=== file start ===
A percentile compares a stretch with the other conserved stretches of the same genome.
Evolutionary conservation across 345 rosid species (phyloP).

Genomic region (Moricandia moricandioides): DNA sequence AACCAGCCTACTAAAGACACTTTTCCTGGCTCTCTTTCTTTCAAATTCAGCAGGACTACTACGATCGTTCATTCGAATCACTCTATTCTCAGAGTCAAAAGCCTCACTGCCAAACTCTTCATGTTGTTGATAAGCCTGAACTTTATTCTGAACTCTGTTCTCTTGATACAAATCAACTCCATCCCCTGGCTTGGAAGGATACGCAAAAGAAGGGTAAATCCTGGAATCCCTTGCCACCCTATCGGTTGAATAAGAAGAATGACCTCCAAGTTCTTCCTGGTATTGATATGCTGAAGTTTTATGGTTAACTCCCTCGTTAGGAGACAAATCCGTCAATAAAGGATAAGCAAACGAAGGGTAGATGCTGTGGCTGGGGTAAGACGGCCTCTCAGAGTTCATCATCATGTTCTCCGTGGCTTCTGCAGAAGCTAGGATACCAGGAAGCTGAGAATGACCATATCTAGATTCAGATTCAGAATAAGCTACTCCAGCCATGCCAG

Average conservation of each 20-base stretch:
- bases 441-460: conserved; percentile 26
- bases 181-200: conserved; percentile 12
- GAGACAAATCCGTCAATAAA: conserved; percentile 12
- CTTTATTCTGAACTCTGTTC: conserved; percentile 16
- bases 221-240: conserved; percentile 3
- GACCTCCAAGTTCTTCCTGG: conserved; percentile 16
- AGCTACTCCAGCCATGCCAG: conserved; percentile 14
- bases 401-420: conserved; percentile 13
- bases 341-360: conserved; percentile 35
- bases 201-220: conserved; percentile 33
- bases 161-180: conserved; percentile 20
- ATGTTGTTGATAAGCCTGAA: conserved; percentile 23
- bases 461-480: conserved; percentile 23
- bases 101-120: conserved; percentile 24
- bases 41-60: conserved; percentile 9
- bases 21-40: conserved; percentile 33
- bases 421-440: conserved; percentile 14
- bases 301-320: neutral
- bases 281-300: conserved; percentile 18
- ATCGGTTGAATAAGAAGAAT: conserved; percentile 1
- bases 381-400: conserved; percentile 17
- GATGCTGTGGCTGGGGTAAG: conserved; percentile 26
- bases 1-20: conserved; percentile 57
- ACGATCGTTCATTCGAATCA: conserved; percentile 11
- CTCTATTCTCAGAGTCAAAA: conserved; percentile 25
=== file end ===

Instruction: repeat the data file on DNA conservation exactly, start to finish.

A percentile compares a stretch with the other conserved stretches of the same genome.
Evolutionary conservation across 345 rosid species (phyloP).

Genomic region (Moricandia moricandioides): DNA sequence AACCAGCCTACTAAAGACACTTTTCCTGGCTCTCTTTCTTTCAAATTCAGCAGGACTACTACGATCGTTCATTCGAATCACTCTATTCTCAGAGTCAAAAGCCTCACTGCCAAACTCTTCATGTTGTTGATAAGCCTGAACTTTATTCTGAACTCTGTTCTCTTGATACAAATCAACTCCATCCCCTGGCTTGGAAGGATACGCAAAAGAAGGGTAAATCCTGGAATCCCTTGCCACCCTATCGGTTGAATAAGAAGAATGACCTCCAAGTTCTTCCTGGTATTGATATGCTGAAGTTTTATGGTTAACTCCCTCGTTAGGAGACAAATCCGTCAATAAAGGATAAGCAAACGAAGGGTAGATGCTGTGGCTGGGGTAAGACGGCCTCTCAGAGTTCATCATCATGTTCTCCGTGGCTTCTGCAGAAGCTAGGATACCAGGAAGCTGAGAATGACCATATCTAGATTCAGATTCAGAATAAGCTACTCCAGCCATGCCAG

Average conservation of each 20-base stretch:
- bases 441-460: conserved; percentile 26
- bases 181-200: conserved; percentile 12
- GAGACAAATCCGTCAATAAA: conserved; percentile 12
- CTTTATTCTGAACTCTGTTC: conserved; percentile 16
- bases 221-240: conserved; percentile 3
- GACCTCCAAGTTCTTCCTGG: conserved; percentile 16
- AGCTACTCCAGCCATGCCAG: conserved; percentile 14
- bases 401-420: conserved; percentile 13
- bases 341-360: conserved; percentile 35
- bases 201-220: conserved; percentile 33
- bases 161-180: conserved; percentile 20
- ATGTTGTTGATAAGCCTGAA: conserved; percentile 23
- bases 461-480: conserved; percentile 23
- bases 101-120: conserved; percentile 24
- bases 41-60: conserved; percentile 9
- bases 21-40: conserved; percentile 33
- bases 421-440: conserved; percentile 14
- bases 301-320: neutral
- bases 281-300: conserved; percentile 18
- ATCGGTTGAATAAGAAGAAT: conserved; percentile 1
- bases 381-400: conserved; percentile 17
- GATGCTGTGGCTGGGGTAAG: conserved; percentile 26
- bases 1-20: conserved; percentile 57
- ACGATCGTTCATTCGAATCA: conserved; percentile 11
- CTCTATTCTCAGAGTCAAAA: conserved; percentile 25